"There's a high possibility that the tax filing season could be further delayed," says Kathy Pickering, executive director of The Tax Institute at H&R Block.  "We're recommending that people be aware of that."

"Either if you need to modify your holiday spending or make arrangements to pay bills in February that you would otherwise pay in January," she says.

Copyright 2012 ABC News Radio


GAO Report: Alarming Rise in IRS Refund ID Thefts, Few Prosecuted

iStockphoto/Thinkstock(WASHINGTON) -- A new government report charts an alarming rise in tax return refund identity thefts and finds that few of the thefts are even investigated by the Internal Revenue Service (IRS).

The U.S. Government Accountability Office (GAO) report said the IRS identified 641,690 incidents of identity theft involving tax fraud this year as of Sept. 30.  That is an increase of 62 percent from the 232,142 incidents reported in 2011.

Just 0.1 percent of these cases initiated criminal investigations and the rest of the crooks were able to keep the ill-gotten gains.  Only 898 criminal investigations were initiated in fiscal 2012, the report said.

"Notwithstanding the IRS's efforts, its resources and ability to resolve cases are stretched thin," according to the Taxpayer Advocate Service's 2011 annual report to Congress.

Beth Tucker, IRS Deputy Commissioner for Operations Support, testified in front of the House Committee on Oversight Thursday, saying, "The IRS is working to speed up and further streamline identity theft case resolution so that innocent taxpayers will experience as little inconvenience as possible."

The dollar volume of fraudulent refunds is not known, according to the GAO.  Financial institutions recognized and returned to the IRS $754 million in tax refunds they found suspicious between January and Sept. 30, 2012.  The GAO said that figure is only a fraction of the total amount of refund fraud.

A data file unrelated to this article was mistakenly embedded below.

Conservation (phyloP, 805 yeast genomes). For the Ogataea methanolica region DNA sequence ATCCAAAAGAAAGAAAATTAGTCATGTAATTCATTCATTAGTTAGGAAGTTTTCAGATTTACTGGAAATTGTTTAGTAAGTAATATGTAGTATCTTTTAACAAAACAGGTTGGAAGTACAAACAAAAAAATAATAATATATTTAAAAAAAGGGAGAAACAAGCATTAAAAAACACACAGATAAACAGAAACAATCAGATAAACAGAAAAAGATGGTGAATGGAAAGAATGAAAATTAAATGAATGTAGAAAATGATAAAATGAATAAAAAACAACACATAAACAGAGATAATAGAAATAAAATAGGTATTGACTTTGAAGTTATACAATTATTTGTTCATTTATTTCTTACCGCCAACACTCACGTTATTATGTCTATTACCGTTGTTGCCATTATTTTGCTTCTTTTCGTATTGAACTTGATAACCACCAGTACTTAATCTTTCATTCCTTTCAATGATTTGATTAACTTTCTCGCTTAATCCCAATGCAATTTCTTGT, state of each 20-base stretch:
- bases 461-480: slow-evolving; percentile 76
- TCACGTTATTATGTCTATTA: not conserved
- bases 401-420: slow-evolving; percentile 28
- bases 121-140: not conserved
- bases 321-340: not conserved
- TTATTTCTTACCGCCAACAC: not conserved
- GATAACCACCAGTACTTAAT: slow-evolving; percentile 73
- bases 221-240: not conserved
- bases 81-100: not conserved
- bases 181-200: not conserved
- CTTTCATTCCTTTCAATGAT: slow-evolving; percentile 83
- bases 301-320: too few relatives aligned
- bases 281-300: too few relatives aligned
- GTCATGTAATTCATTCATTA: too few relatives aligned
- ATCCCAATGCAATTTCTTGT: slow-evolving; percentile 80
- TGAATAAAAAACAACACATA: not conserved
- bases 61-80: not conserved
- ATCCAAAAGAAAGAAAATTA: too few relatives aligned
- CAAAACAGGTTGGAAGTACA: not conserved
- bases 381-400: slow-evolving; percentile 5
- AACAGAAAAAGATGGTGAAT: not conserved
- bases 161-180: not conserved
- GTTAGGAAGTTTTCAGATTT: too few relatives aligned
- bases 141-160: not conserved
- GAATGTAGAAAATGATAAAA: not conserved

James White, a spokesman for the GAO, said the nearly 642,000 cases included many attempts by individuals or groups of criminals, but the IRS does not know how many individuals are responsible.

Thieves can obtain a taxpayer's name, and Social Security number in many ways, including hacking into a computer system or stealing paper files at one of the many organizations that use names and Social Security numbers in their records, including employers, schools and financial firms.  They then file a fraudulent tax return seeking a refund, often early in tax filing season before the real taxpayer files.

IRS officials said that "one of the challenges they face in combating this type of fraud is its changing nature and how it is concealed," the GAO report stated.

"While perfect knowledge about cases and who is committing the crime will never be attained, the better IRS understands the problem, the better it can respond and the better Congress can oversee IRS's efforts," the report continued.

The IRS has said it is pursuing ways to detect, resolve and prevent identity theft-based refund fraud, including a new filtering process that analyzes tax return characteristics.  On its website, the agency offers tips for those who believe their tax records have been affected by identity theft and how to prevent it:

  1. Don't carry your Social Security card or any documents with your SSN on it.
  2. Don't give a business your Social Security number just because it asks.
  3. Check your credit report every 12 months.
  4. Protect your personal computers by using firewalls, anti-spam/anti-virus software, update security patches, and change passwords for Internet accounts.
  5. Don't give personal information over the phone, through the mail or on the Internet unless you have initiated the contact or you are sure you know whom you are dealing with.

Copyright 2012 ABC News Radio


SBA, IRS Helping Businesses Hurt by Sandy

Mario Tama/Getty Images(NEW YORK) -- Beleaguered businesses in and around New York City, still recovering from Hurricane Sandy, are beginning to get relief in the form of government loans and tax breaks.

In communities like Red Hook in Brooklyn, the storm surge affected enterprises big and small: The sprawling Fairway Market chain saw the ground floor of its Red Hook market -- located in a 19th Century brick warehouse -- destroyed by the same wall of water that flooded out the basement of tiny textile and stationery boutique Foxy & Winston a few blocks away.